And here we meet Gomer, the wife of Hosea. Having seen the extent of Israel’s spiritual adultery, we now circle up to section one of the book: Hosea’s family life as symbolic parallelism of Israel. And the woman chosen to represent that wayward nation is none other than Gomer, the daughter of Diblaim. Hosea 1:2-3 reads this way: “When the LORD first spoke through Hosea, the LORD said to Hosea, ‘Go, take to yourself a wife of whoredom and have children of whoredom, for the land commits great whoredom by forsaking the LORD’. So he went to took Gomer.”

Now if you’re asking yourself why God would issue such a command, please note that there are moments in the Bible--few in the New Testament (Acts 21:10-11), much more in the Old Testament (see 1 Kings 11:30; 2 Kings 13:17; Isaiah 20:2-4; Jeremiah 13:1-14 and 19:1-10)--where God directs symbolic illustrations as object lessons in the delivery of a prophetic message. The prophet Ezekiel’s 430 day symbolic siege of Jerusalem in Ezekiel 4:1-17 is particularly gripping. In the same way a picture today can be said to “tell a thousand words,” Old Testament prophetic symbolic illustrations were actions meant to capture attention and awaken the consciences of God’s people. And the story of Hosea and Gomer is meant to do just that.

Gomer, the wife of Hosea, was a woman who wore whoring on her face and carried adultery between her breasts (Hosea 2:2). Whether a prostitute before her marriage to Hosea or after, the woman sprints from her marriage bed to chase after her lovers (Hosea 2:5). She bears three children who are named by the LORD. Any other time, this would have been an honor (2 Samuel 12:25; Matthew 1:21) but, together, these children are called “the children of whoredom” (Hosea 2:4). Israel’s sin had given birth to God’s judgment and so Gomer’s children are named: Jezreel (a valley of judgement in Israel), Lo-ruhama (no mercy), and Lo-ammi (not my people) (Hosea 1:3-11).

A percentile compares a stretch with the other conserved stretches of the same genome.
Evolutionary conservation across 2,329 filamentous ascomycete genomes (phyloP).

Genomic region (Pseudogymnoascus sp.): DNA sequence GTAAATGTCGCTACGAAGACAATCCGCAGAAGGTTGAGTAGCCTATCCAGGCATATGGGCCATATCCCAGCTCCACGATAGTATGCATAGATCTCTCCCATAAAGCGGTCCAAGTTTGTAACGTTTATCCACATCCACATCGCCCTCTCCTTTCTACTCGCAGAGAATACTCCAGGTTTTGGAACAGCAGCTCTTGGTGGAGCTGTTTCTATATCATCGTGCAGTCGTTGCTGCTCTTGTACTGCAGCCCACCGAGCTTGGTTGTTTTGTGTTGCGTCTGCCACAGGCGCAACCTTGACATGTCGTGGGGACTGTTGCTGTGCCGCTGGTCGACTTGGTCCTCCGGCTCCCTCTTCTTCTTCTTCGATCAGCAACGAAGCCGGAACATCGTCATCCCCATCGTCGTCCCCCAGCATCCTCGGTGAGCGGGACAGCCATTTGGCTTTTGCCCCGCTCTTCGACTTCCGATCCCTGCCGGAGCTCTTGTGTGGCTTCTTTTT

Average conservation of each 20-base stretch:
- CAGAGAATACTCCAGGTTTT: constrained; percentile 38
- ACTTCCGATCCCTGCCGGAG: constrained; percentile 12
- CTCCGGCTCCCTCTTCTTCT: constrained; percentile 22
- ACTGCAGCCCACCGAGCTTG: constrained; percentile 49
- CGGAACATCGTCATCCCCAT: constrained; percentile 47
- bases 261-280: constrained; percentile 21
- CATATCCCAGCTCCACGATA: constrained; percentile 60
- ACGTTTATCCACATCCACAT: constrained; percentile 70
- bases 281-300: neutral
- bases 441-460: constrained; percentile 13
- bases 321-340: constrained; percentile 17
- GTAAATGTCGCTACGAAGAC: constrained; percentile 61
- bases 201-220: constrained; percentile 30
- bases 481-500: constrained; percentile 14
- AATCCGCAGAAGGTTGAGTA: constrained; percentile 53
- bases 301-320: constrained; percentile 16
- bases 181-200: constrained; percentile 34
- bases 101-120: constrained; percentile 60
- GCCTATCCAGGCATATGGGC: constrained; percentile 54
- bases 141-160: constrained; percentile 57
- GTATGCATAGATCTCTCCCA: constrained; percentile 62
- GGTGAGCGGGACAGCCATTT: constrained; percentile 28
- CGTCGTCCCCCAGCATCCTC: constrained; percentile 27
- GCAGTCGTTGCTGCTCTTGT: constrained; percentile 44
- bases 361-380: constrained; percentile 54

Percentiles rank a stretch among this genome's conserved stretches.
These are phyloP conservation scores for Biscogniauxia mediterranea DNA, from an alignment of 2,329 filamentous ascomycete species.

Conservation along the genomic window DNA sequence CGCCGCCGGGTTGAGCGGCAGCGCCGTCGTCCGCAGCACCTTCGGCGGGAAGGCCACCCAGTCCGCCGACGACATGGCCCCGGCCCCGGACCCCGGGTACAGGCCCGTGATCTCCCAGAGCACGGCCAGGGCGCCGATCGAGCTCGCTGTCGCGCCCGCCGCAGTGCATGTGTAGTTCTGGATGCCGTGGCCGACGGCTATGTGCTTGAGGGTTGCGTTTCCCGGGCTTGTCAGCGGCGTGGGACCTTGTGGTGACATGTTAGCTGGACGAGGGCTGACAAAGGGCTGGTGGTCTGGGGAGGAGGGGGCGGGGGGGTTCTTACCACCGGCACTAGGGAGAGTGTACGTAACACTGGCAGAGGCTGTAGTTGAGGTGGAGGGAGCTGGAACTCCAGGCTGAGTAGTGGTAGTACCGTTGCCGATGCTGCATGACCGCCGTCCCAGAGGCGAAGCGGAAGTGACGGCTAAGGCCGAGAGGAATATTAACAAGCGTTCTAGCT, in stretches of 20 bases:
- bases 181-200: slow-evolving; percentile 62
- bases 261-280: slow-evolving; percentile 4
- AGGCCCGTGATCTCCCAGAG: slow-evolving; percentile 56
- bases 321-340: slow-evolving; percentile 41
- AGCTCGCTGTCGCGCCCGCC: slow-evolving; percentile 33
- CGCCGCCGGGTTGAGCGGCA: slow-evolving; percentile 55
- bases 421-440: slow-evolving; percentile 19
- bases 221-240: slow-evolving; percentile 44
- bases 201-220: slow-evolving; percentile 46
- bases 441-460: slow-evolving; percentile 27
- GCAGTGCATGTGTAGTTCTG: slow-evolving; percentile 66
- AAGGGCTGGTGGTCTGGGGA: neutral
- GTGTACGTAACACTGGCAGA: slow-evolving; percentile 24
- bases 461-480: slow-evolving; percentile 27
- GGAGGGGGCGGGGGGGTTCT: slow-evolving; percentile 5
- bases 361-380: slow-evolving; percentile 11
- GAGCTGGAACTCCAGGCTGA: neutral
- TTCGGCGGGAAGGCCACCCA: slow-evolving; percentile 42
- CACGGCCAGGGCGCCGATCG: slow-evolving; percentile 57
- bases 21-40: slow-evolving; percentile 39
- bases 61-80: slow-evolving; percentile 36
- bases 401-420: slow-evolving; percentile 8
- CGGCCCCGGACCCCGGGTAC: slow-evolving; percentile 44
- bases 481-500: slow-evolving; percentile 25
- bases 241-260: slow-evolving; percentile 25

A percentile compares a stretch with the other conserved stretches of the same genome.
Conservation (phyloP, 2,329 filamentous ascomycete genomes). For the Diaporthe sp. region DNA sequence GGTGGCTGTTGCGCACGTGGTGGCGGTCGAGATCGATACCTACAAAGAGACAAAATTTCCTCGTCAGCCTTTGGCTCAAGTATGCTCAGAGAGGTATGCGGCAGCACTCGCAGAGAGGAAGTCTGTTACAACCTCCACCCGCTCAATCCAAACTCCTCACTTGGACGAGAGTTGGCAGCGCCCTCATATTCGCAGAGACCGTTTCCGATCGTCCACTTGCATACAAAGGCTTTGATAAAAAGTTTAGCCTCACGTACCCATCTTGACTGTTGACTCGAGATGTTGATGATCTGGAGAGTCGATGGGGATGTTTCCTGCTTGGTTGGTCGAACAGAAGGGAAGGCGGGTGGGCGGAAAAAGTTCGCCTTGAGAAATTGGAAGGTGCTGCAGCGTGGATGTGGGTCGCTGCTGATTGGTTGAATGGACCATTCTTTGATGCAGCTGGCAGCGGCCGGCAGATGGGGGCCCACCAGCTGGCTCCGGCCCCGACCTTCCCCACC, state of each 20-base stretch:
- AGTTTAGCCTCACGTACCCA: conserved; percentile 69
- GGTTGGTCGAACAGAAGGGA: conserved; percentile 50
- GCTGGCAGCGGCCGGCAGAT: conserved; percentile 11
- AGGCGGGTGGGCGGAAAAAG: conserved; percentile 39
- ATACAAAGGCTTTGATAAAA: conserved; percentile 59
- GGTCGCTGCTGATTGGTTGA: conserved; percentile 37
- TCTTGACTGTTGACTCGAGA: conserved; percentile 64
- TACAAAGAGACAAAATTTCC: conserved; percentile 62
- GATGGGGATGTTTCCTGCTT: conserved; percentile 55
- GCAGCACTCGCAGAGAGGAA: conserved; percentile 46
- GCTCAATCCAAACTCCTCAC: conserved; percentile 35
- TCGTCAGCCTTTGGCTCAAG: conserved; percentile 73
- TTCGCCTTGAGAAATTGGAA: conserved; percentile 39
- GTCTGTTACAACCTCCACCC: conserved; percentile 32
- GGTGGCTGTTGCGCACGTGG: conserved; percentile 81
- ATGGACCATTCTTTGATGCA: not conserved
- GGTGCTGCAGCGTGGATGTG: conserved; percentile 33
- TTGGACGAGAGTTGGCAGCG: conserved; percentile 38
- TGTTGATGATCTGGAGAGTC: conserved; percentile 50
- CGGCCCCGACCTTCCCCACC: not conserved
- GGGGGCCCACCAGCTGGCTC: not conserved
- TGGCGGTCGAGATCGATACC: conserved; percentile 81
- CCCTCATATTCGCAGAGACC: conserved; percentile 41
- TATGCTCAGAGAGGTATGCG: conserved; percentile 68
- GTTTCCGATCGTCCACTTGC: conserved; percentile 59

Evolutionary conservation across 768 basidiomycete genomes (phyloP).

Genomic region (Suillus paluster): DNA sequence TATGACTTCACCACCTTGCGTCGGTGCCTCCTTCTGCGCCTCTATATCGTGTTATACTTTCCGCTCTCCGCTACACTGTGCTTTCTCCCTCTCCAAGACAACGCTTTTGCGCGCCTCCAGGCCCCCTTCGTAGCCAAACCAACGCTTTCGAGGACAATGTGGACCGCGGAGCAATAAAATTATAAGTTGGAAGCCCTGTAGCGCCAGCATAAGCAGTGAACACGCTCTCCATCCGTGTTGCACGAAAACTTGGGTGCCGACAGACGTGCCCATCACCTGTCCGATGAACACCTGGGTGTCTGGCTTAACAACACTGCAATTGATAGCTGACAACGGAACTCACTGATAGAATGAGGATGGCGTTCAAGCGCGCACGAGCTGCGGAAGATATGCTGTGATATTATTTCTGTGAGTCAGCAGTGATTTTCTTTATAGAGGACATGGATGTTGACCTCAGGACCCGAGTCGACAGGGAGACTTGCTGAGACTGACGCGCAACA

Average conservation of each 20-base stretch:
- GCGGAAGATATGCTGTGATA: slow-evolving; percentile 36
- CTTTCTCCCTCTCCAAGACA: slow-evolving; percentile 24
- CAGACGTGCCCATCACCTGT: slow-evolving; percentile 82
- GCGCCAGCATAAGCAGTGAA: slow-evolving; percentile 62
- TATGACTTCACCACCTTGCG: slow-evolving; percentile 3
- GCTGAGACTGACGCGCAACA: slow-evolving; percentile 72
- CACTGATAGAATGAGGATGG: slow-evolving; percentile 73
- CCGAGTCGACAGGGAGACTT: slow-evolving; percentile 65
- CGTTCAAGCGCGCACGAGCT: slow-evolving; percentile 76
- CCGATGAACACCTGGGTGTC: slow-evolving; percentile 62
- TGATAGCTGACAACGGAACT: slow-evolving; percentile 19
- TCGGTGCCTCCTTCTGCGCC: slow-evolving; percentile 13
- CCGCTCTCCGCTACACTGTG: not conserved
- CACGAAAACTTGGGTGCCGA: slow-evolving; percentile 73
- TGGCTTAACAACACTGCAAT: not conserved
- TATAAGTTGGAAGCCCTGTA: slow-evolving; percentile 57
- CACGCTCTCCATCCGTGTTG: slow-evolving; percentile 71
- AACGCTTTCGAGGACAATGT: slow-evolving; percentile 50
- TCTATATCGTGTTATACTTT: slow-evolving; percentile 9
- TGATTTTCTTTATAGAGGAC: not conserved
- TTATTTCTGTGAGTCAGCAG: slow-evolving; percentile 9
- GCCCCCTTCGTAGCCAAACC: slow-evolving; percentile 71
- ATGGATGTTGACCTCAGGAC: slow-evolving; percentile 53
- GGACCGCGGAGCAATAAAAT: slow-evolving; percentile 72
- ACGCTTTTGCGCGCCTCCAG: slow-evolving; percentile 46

At some point in the marriage, Gomer becomes estranged and is sold into prostitution. And for a second time, God commands the prophet concerning his wife: “the LORD said to me, ‘Go again, love a woman who is loved by another man and is an adulteress, even as the LORD loves the children of Israel, though they turn to other gods’” (Hosea 3:1). Hosea obeys. He finds his wife on sale and redeems her for fifteen shekels of silver and some bushels of barley. And he says to her, “You must dwell as mine for many days. You shall not play the whore, or belong to another man; so will I also be to you” (Hosea 3:2-3).

And here we see God’s wisdom. This symbolic parallelism, originally intended for Isrealites living in 750-722 B.C., has stretched to us today as a foreshadowing symbol of our own Redeemer. For we too were slaves to sin, sold on an auction block to any passing temptation (Romans 6:17-18). But predestined from the beginning to be His alone, Christ came to set us free with the price of His own blood (Acts 20:28). He has betrothed us to Himself forever through the deposit of His Spirit (2 Corinthians 1:21-22; Ephesians 1:13-14). And we will live with Him eternally at His coming, a faithful Bride without any spot, wrinkle, or blemish (Ephesians 5:25-27). Praises to the God who redeems an adulteress. He extends mercy to No Mercy and has made Not my People His own (Hosea 2:23).

*Thanks for reading! This post is part of my Mothers in the Bible Series; we are looking for glimpses of the gospel in the lives of biblical women--from Eve to Mary, the mother of Christ. Click here to see other writings. And please let me know your thoughts!